But fundraising wasn’t the original plan for Climie-Elliott, who is the president of his own consulting firm in Toronto. He had his sights set on becoming a pharmacist but realized just as he was about to start his studies that it wasn’t anything he was passionate about.
Pharmacy’s loss was fundraising’s gain, as Climie-Elliott began working as a recreation therapist and then a community developer before transitioning into fundraising.
“My father was very altruistic, and we lived in a small town where there was a strong commitment to the community,” he says. “It grounded me at a very early age, and when I started to work in community development, it just felt right. From there, as I think is the case for many people, you work for a cause, and ultimately you get asked to do some sort of fundraising or development. And my career took off from there.”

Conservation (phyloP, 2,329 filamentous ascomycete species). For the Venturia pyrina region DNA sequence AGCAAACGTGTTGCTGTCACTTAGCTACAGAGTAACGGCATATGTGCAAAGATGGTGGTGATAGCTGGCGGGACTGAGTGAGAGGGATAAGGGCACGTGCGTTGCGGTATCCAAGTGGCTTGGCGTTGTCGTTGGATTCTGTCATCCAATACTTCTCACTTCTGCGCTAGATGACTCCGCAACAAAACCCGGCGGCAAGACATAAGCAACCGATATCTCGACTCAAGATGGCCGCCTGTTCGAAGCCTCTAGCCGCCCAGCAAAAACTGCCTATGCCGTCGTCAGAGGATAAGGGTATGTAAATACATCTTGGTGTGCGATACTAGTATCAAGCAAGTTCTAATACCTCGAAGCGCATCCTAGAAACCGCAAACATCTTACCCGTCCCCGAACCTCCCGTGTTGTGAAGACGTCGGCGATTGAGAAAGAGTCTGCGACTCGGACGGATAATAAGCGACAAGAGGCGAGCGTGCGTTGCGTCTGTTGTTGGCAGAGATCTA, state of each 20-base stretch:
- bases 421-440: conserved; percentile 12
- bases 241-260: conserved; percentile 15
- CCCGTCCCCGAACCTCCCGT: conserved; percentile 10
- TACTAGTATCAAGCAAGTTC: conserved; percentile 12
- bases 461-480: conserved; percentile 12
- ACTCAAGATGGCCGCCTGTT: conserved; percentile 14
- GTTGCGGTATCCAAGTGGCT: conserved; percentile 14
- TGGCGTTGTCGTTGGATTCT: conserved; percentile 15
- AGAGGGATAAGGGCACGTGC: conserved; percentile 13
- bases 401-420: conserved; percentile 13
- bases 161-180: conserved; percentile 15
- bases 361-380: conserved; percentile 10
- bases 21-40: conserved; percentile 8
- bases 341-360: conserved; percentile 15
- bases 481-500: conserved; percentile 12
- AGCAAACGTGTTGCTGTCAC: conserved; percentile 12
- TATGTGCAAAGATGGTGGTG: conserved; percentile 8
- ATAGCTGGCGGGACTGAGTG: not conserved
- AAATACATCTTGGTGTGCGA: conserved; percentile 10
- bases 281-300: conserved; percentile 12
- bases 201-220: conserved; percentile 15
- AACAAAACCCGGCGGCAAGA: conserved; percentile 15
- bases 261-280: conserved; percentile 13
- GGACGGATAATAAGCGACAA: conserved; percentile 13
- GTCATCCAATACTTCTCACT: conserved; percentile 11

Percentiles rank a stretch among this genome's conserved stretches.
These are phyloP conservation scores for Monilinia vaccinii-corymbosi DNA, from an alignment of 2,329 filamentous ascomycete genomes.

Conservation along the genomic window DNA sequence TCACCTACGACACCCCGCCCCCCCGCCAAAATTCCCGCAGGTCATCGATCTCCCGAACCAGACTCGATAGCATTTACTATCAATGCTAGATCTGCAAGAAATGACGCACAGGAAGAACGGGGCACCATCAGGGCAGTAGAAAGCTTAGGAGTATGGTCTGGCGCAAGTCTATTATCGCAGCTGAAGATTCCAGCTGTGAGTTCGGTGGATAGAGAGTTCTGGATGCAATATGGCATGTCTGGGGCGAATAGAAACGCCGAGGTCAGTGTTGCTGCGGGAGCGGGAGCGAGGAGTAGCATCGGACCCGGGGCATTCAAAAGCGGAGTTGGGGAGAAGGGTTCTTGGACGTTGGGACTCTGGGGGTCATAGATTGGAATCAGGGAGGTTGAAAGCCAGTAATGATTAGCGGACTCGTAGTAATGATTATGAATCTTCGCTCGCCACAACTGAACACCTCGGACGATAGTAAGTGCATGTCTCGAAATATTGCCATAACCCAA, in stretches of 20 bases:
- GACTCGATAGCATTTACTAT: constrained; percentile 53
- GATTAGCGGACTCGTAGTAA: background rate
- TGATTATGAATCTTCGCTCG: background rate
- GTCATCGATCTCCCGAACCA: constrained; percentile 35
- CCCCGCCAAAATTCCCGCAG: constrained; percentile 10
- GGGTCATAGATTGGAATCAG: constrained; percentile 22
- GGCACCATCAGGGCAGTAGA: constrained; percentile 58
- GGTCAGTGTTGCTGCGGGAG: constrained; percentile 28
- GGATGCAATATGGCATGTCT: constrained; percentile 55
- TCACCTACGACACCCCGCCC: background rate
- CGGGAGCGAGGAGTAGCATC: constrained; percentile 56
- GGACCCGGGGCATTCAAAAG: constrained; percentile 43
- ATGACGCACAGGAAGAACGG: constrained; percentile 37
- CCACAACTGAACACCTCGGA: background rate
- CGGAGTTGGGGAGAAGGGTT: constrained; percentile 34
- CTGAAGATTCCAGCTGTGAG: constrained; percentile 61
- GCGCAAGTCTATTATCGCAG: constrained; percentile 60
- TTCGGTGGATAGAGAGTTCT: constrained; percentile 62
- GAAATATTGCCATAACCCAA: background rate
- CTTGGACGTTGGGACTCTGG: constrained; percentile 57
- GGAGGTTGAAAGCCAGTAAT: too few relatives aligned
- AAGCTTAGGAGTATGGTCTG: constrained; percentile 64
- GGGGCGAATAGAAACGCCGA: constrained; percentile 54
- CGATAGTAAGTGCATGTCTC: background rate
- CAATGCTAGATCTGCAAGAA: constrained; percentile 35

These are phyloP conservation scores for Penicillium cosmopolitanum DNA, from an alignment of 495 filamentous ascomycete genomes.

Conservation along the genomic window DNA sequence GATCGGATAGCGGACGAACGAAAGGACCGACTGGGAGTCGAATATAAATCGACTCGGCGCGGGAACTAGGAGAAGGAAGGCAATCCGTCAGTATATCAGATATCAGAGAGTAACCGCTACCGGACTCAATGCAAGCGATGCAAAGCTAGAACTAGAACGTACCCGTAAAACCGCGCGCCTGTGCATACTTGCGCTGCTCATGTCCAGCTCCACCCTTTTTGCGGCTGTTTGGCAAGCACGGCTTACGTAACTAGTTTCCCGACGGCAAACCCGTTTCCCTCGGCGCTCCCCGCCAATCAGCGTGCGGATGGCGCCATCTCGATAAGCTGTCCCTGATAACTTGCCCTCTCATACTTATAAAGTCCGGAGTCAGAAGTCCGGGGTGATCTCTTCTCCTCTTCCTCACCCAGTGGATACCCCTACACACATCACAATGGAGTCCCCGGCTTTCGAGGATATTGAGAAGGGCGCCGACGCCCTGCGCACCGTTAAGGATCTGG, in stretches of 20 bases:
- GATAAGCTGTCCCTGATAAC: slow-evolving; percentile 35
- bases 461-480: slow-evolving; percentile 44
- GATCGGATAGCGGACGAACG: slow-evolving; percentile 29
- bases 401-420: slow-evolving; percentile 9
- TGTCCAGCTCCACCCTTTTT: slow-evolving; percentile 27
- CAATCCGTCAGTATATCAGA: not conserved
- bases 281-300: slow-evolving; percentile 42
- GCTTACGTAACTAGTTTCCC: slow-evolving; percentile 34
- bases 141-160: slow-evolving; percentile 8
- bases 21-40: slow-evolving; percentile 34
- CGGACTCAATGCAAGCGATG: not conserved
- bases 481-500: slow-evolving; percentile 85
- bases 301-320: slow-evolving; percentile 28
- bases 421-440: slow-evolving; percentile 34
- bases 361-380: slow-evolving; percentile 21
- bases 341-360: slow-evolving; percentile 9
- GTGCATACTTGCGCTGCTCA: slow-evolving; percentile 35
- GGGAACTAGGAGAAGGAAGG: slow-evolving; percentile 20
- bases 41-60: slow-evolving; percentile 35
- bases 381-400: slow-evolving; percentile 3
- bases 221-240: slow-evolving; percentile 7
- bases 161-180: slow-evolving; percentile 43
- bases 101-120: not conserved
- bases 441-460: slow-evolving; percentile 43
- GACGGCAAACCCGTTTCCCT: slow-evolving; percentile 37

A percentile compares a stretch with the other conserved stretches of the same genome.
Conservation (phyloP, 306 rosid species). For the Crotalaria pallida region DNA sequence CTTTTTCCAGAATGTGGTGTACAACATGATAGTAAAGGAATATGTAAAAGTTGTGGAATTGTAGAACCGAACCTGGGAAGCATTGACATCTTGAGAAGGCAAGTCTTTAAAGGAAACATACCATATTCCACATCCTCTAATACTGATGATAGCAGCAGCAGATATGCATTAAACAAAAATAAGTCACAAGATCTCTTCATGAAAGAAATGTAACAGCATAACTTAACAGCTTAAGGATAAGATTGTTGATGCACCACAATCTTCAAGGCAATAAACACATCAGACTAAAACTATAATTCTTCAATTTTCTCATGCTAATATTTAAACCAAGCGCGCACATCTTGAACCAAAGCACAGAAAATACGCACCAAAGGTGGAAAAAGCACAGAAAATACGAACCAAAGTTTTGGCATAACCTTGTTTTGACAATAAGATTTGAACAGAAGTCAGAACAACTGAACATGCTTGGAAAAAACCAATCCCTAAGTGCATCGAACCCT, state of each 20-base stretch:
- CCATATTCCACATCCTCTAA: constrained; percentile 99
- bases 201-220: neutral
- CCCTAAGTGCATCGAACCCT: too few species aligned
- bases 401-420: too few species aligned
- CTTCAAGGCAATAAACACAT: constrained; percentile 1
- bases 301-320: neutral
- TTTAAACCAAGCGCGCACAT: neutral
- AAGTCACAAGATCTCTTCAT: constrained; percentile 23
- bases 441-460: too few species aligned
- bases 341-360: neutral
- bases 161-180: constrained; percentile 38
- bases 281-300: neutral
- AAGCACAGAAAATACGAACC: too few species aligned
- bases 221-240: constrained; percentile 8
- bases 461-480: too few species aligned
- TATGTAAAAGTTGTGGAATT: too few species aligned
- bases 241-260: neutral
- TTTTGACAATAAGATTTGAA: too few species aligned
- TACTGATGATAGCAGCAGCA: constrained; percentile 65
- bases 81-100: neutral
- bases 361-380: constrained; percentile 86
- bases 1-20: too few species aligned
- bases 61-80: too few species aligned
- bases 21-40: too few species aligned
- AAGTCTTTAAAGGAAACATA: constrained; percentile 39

Climie-Elliott’s career has spanned more than 30 years and includes service to such organizations as The Canadian Cancer Society, the Alzheimer Society, multiple Humane Societies, The Arthritis Society, International Fellowship of Christians and Jews, Children’s Health Foundation, Starlight Children’s Foundation of Canada and North York Harvest Food Bank — to name just a few. While he’s happy to be called a fundraiser, he sees himself as more of a facilitator of philanthropy.
“What I really do is help communities build their capacity through facilitation,” Climie-Elliott says. “I try to move and inspire others to work together—to work in teams and groups—to understand their role in philanthropy and how they can achieve success and build their capacity to create impact. I think that’s what a good fundraiser does.”
Community and Engagement Are Key to Success
One of the keys to Climie-Elliott’s success is remaining engaged with the larger fundraising community. If you want to stay informed and be relevant, he says, you need to remain engaged. That’s one of the primary reasons he has been so involved with AFP.